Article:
When he stopped talking, Greg seemed almost to sink into himself. "I'm sorry, Vic. You're the only one I have to talk to about such things. They build up in me until I can be with you, then you get the full brunt of all my frustrations and worries. You get all the angry side of me!"

   "That's true, but you're not angry or frustrated with me. I'm just your release valve. Besides, I get your angry side, but I also get your lovey-dovey side."

   He glanced at her face, and couldn't help smiling. "Lovey-dovey?"

   "Well, I get to share your grief, but I also get to share all your love. You do the same for me. That seems like a pretty fair balance to me. Doesn't it to you?"

   He softly touched her cheek. "Yes, it does. Very fair, and really nice."

   She let his hand rest on her a little longer. "I have a problem, Greg - probably not as great as we've been discussing, but quite important to me. I am starving! Do we have anything to eat?"

   He stood up. "Did you have anything special in mind?"

   "Isn't it about time for pepperoni pizza and pinot noir?"

   "That sounds good, but I don't have any wine, and I don't think the pizza place delivers quite this far out. I can check the refrigerators. I think both your dad's and mine are pretty well stocked."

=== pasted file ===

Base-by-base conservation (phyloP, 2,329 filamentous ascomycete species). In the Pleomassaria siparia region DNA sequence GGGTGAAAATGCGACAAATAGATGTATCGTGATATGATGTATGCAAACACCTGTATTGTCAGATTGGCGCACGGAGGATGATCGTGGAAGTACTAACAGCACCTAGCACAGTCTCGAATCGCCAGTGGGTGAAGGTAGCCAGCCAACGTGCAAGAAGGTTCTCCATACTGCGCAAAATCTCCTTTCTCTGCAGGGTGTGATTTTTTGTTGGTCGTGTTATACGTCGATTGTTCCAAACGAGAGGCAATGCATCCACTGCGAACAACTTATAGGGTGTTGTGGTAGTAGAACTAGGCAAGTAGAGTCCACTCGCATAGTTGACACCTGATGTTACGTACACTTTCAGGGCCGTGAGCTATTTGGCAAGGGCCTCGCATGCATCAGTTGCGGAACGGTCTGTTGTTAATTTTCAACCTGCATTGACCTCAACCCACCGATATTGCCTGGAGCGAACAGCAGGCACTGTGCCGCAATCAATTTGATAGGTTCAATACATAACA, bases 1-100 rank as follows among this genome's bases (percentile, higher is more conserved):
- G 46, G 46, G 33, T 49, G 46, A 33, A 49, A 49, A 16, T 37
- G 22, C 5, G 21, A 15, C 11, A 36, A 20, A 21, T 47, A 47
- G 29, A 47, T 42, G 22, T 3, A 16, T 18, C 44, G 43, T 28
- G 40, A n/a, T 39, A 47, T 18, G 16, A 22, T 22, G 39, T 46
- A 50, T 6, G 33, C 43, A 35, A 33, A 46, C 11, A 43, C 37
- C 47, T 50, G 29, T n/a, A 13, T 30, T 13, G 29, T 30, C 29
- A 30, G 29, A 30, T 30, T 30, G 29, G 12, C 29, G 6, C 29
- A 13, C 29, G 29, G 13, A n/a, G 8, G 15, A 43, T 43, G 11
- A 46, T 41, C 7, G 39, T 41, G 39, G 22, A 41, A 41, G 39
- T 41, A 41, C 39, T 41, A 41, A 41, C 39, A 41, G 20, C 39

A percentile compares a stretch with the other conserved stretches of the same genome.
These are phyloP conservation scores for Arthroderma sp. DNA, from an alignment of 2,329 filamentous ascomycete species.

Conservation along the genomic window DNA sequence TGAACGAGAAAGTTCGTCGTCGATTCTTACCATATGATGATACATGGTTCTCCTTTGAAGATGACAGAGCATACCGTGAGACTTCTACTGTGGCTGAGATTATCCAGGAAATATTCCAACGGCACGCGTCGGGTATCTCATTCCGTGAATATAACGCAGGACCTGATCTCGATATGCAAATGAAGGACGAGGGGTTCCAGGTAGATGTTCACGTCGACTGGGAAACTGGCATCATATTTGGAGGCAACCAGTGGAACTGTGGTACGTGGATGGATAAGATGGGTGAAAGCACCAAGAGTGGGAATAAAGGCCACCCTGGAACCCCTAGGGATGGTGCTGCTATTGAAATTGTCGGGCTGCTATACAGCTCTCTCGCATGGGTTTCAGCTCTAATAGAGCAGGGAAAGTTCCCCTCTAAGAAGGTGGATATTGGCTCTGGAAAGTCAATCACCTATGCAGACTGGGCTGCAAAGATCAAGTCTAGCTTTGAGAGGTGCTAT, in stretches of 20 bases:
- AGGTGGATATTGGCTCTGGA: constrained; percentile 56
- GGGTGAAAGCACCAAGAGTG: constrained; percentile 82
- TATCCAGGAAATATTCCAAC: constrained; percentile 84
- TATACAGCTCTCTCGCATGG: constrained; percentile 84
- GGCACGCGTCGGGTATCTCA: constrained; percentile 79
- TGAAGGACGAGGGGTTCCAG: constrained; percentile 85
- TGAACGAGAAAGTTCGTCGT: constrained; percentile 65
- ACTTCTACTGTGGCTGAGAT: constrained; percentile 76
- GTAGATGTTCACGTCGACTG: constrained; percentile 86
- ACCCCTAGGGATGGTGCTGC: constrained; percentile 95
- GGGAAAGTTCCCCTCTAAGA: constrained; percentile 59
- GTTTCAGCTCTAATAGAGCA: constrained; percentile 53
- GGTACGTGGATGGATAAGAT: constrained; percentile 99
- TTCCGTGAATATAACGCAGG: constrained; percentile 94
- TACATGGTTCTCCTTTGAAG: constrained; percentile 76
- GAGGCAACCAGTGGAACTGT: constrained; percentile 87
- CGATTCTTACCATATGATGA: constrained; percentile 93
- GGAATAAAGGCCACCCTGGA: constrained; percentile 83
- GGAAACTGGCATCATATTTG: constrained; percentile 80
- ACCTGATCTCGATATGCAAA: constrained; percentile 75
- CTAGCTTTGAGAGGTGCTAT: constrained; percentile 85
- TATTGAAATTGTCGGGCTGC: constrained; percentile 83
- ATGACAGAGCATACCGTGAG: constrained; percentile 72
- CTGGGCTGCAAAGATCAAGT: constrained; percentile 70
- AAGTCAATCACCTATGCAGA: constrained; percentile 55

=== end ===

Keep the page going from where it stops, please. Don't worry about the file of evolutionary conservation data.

"Yes, please."

   He went into the kitchen, and she heard the refrigerator door open. "The first thing I see is some of your mom's lasagna."


  "You don't want any other suggestions?"

  "No. I love her lasagna. Heat it up a little, and let's eat."


   After dinner and a little kitchen clean-up, they settled back on the couch. "When you wrote to me about bringing you here," Greg began, "You said that we had some things to discuss about weddings and honeymoons. I took 'discuss' as a code word, meaning that you were inviting us to 15 or 16 hours of non-stop, intense sexual pleasure. Correct?"

   She smiled, and patted his cheek. "Greg, my one and only true love, that is what is known as wishful thinking. Extreme wishful thinking. 'Planning' was code for 'planning.' Time is marching on, and we need a specific time and place for our wedding. We need someone to officiate at said wedding. Mom, Mandy and I probably need to plan a trip to Boise for some bridal shopping." She paused. "There must be several dozen other items that need discussion right away."